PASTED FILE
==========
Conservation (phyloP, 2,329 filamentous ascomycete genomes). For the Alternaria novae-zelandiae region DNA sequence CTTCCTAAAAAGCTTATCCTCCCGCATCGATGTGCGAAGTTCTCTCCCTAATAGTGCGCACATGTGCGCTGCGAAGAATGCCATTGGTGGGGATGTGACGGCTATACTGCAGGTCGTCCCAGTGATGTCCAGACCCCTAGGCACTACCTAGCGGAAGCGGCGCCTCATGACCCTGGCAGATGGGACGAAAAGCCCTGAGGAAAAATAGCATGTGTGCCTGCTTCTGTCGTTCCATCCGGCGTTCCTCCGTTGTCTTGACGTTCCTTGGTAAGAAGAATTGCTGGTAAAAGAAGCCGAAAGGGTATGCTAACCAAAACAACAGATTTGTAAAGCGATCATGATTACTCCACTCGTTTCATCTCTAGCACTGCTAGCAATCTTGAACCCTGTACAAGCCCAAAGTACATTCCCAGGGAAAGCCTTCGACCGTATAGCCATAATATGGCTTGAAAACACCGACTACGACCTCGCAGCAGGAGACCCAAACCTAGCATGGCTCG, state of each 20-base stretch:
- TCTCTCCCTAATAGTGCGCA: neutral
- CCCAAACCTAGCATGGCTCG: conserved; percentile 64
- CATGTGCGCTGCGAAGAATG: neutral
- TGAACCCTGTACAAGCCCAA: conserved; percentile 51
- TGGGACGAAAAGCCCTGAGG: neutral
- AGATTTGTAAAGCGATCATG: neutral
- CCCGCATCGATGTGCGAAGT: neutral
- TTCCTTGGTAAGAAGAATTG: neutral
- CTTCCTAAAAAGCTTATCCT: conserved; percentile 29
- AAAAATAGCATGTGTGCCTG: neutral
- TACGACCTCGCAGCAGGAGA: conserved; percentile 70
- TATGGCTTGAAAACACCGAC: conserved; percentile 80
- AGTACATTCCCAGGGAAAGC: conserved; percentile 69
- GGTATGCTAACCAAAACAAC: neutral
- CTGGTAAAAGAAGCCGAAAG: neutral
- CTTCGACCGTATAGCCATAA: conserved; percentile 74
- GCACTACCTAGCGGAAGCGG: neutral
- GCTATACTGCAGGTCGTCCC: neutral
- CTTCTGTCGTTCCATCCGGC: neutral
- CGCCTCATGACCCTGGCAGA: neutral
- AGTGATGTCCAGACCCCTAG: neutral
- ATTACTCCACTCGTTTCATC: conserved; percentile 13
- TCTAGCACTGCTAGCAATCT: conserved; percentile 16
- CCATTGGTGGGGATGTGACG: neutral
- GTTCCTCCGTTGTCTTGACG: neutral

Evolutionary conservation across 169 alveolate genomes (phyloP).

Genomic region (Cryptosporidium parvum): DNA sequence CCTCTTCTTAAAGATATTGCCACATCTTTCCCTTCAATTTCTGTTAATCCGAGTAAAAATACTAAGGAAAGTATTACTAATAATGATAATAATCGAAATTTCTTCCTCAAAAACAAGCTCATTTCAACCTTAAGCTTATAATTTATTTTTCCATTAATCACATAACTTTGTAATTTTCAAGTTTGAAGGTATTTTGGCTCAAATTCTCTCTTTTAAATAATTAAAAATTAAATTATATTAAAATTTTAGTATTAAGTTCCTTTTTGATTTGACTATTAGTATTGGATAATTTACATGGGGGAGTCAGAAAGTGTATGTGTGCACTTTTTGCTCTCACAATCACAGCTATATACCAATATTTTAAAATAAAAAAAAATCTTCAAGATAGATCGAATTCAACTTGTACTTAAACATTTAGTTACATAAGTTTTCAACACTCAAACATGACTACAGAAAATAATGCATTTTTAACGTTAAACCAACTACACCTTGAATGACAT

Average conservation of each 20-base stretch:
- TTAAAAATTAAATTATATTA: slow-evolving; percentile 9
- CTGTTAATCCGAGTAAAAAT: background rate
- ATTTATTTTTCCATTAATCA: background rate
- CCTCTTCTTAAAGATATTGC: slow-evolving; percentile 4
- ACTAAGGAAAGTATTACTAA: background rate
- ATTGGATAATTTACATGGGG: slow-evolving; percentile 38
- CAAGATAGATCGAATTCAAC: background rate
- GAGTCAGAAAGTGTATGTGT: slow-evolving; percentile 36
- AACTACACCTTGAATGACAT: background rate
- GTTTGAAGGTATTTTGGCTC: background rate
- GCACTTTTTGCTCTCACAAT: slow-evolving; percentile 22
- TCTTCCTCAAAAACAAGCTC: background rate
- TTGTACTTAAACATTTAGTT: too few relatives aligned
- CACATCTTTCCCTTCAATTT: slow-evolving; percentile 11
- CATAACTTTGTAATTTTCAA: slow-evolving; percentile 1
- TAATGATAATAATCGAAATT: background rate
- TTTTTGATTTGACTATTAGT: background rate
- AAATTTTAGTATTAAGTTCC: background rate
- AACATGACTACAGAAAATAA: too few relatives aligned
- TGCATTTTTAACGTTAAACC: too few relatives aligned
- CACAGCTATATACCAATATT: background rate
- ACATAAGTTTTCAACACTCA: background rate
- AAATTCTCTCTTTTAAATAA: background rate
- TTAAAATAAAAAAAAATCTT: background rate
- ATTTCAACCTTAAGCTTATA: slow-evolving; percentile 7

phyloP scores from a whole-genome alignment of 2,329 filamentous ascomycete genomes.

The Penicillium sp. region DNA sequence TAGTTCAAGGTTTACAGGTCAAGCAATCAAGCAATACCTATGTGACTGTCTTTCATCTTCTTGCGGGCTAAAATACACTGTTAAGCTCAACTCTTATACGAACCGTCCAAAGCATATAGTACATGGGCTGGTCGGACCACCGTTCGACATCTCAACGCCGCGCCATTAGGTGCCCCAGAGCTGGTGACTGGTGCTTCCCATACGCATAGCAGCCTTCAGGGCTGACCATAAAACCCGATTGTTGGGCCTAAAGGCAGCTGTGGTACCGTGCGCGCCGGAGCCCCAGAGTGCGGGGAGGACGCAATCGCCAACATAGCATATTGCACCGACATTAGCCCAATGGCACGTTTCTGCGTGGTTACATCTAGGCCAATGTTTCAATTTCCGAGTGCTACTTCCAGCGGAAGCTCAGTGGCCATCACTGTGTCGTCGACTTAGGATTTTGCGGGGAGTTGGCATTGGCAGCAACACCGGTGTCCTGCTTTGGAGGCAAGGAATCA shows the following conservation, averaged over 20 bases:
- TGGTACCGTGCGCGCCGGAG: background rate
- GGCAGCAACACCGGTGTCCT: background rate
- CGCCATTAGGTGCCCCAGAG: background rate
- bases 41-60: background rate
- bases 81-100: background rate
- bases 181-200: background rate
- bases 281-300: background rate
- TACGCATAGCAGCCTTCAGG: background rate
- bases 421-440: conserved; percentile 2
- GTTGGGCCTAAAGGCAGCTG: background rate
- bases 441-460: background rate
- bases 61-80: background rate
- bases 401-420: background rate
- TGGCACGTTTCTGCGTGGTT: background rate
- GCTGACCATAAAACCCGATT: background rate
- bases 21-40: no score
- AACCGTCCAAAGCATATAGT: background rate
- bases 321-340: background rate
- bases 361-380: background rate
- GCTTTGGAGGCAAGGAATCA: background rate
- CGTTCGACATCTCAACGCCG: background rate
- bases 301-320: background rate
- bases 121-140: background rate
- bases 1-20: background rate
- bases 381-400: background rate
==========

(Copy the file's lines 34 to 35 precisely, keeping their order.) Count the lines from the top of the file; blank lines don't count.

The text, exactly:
- ACTAAGGAAAGTATTACTAA: background rate
- ATTGGATAATTTACATGGGG: slow-evolving; percentile 38